Fruits, sugar and sweetness are passé: the triumph of bitter gin already paved the way for tart and unusual taste sensations. Now cocktail recipes are also shedding their penchant for sweet, classic formulas. Spices, vegetables and grappa tickle tongues all over the world and prove one thing: They definitely stands for pleasure!
With the right bar accessories, these cocktail trends also succeed Cuisine Style.
Exotic and exciting, "Cuisine Style" drinks free basil from its long marriage with tomato and mozzarella: In combination with rum and lime, the Italian herb classic breathes a spicy note into the daiquiri.
Ten basil leaves, half a lime sliced open, 2 cl sugar syrup, ice cubes and 6 cl rum are mixed vigorously with a round pestle in a cocktail shaker or a bulbous cocktail glass. After a quarter hour of infusion, the Basil Daiquiri can be poured through a strainer into a martini glass.
Sage Smash, literally "sage butterfly", also freshens up an already existing cocktail with a peculiar aroma.
A classic vodka sour - i.e. 4 cl vodka, 2 cl sugar cane syrup, 2 cl lemon juice, and 8 cl soda - is prepared together with two sage sprigs in a shaker. In a glass decorated with lemon peel and sage leaves, the refreshing note rises to the connoisseur's nose even before the first sip.
The abrasion of lemon peel mixed with sugar not only looks great as a sugar rim on the glass, but conjures up an additional fresh note at the first sip. A sugar rim aid makes it easier to apply lime juice and sugar.
It's already at home in the pots of celebrity chefs. Now lemon pepper Andaliman also refines one of the oldest and most popular long drinks in the world:
Made with 10 cl of champagne or sparkling wine and 3 cl of vineyard peach puree, the classic Bellini is enriched with a flavor nuance from the Andaliman pepper. With the additional ingredient, the Andaliman Bellini is now officially considered a cocktail - bar experts only call it a cocktail when at least three ingredients are used.
The Bellini was invented in 1948 in Harry's Bar, which since 1931 welcomed many international stars in Venice. Authors Ernest Hemingway, Truman Capote and Orson Welles drank here in the 40s and 50s. As simple but stylish as the famous long drink, that's the atmosphere in the small bar, where to this day no music is played. "The music in Harry's Bar is the chatter of the guests," explains Arrigo Cipriani, who took over the management from his father in 1957.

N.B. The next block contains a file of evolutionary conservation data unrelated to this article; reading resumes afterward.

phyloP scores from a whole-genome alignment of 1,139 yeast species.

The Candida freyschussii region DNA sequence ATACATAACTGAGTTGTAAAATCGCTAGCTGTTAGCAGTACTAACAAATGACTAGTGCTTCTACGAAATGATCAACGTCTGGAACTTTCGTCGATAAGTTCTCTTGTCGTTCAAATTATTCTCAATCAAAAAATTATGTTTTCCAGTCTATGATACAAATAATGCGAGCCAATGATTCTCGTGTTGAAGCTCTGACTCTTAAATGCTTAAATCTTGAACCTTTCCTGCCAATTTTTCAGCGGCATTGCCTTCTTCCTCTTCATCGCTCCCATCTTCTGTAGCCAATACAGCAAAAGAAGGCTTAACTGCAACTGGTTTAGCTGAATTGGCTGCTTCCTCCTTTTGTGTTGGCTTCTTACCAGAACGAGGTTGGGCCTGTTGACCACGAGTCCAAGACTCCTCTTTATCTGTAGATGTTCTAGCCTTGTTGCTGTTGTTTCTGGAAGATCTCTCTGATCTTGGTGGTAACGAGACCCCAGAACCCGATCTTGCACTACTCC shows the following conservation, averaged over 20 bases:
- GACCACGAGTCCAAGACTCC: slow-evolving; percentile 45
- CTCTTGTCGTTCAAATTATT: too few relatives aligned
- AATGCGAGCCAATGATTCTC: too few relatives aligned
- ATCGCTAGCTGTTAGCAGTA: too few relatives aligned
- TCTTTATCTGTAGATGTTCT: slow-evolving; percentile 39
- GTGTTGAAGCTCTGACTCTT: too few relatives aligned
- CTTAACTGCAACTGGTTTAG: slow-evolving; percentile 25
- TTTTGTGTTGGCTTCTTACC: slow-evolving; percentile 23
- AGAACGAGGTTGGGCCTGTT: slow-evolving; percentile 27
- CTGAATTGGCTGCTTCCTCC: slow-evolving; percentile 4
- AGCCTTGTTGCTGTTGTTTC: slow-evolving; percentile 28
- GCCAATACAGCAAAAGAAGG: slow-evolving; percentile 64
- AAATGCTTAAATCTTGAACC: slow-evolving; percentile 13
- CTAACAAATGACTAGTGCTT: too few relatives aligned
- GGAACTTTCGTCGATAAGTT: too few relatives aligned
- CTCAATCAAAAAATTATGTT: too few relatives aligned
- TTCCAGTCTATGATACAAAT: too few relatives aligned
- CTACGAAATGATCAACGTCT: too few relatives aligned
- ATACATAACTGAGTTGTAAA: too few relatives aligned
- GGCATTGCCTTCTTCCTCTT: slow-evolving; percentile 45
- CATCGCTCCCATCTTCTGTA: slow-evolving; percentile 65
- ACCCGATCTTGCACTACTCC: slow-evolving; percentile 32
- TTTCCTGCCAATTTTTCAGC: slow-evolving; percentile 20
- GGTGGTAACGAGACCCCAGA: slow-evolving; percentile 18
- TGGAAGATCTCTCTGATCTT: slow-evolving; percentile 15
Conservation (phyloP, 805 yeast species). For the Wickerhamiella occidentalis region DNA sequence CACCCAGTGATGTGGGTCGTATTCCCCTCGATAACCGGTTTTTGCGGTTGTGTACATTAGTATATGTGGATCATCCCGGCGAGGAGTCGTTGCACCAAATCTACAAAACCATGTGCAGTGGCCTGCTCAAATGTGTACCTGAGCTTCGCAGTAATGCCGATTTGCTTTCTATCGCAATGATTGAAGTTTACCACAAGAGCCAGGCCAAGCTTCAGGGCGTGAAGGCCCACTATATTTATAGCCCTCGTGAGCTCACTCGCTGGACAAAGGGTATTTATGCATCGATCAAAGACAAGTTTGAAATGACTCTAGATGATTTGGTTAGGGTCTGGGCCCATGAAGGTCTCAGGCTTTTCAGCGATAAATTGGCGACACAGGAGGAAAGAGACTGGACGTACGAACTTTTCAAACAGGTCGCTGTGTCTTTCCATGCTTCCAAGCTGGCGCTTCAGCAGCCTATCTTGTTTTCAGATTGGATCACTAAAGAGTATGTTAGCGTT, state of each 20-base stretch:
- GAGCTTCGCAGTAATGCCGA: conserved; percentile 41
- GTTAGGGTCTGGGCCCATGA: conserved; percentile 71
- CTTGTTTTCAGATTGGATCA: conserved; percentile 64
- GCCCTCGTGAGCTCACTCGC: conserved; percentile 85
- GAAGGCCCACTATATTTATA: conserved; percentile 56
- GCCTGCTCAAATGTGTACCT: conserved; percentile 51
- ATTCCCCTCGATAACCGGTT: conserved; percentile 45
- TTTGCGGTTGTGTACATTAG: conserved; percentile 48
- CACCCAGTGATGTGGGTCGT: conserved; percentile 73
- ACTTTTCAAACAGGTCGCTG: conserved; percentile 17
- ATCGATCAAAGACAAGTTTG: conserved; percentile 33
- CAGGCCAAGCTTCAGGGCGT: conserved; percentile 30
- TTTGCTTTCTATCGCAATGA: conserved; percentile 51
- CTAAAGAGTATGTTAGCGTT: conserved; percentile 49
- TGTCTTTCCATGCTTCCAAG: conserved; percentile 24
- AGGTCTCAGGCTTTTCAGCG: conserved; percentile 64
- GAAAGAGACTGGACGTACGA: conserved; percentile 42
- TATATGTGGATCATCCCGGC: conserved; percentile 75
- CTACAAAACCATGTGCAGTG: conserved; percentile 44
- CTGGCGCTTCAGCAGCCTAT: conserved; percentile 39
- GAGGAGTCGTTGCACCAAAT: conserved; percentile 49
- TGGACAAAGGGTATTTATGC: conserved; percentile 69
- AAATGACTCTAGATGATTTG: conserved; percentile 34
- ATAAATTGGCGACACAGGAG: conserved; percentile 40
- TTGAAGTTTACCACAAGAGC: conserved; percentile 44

Vegetables of all kinds are moving from plates to glasses, whether as purees, steeped in spirits or as vegetable juices. The Garden Drinks use regional crops, roots and tubers that are responsible for the spicy flavor of the cocktails.
A German vegetable classic comes to bar fame at the Rabbit Hole:
The carrot rum drink consists of 400 ml carrot juice mixed with 3 cl agave syrup, 4 cl rum and ice. The juice of one lime and the pulp of one vanilla pod refine the Rabbit Hole before it is poured through a sieve into tall cocktail glasses.
Gin and mint are joined by fresh peas at Mind your Peas & Qs, an English play on words for "behave yourself."
Cocktail guru Rich Woods sets a bottle of gin with 100 g of fresh mint and 200 g of peas and lets it steep for 48 hours. 5 cl of the pea-mint gin and 5 cl of tonic water, garnished with ice and mint, make a fresh summer version of the classic gin and tonic.
Anyone who thinks vegetable cocktails are off-limits to those with a sweet tooth has never heard of Beetroot Feelings:
The seductive pink of the drink comes from 3 cl beet juice mixed with 5 cl Chachaca sugar cane liquor. White chocolate syrup provides the sweetness before pouring the cocktail from the bar shaker with ice into a champagne goblet.
Garnish the earthy-sweet drink with a vanilla pod cut into the rim. Its sweet scent harmonizes perfectly with the aroma of the white chocolate.
The pumpkin rum cocktail fits into the golden autumn not only because of its rich orange:
8 cl pumpkin puree, 2 cl cream and 6 cl milk make the drink extra creamy, 4 cl vanilla rum adds the inner warmth. Mix these ingredients with a pinch of cinnamon and serve in a martini glass or champagne bowl. A pinch of nutmeg powder completes the taste experience.
Lovers of the Italian way of life prefer grappa in its pure form in a long-stemmed, classic grappa glass - like this and no other. However, the strong, peculiar taste of the brandy made from grape skins is not to everyone's taste. Grappa cocktails, on the other hand, take advantage of the delicate aromas of the distillate aged in cherry, oak or chestnut barrels and cleverly soften the brandy's up to 70 percent alcohol by volume with fruit juices and other flavors.
In the Cocktail Clover, 2 cl lemon juice, 1 cl strawberry syrup and a tablespoon of egg white take the edge off the grappa. The ingredients are mixed with some ice in a shaker and served in a tumbler.
Italian drinking pleasure served with the Genova, which mixes two classic Italian spirits with the American Dry Martini.
The Dolce Vita flows with 3 cl grappa and 1 cl sambuca in the shaker, add 4 cl gin, 1 cl vermouth and enough ice. Vigorous shaking thus combines Italy with the long cocktail tradition of America.
The spirit made from grape skins, which are a byproduct of wine production, can only be called grappa if it has been produced in Italy. Grappa distilleries are flourishing in northern Italy, especially in Veneto. The name "grappa" is not derived from Monte Grappa, but from the Latin name for grape. "Rapus" became "grapo" or "graspa" in northern Italian dialects.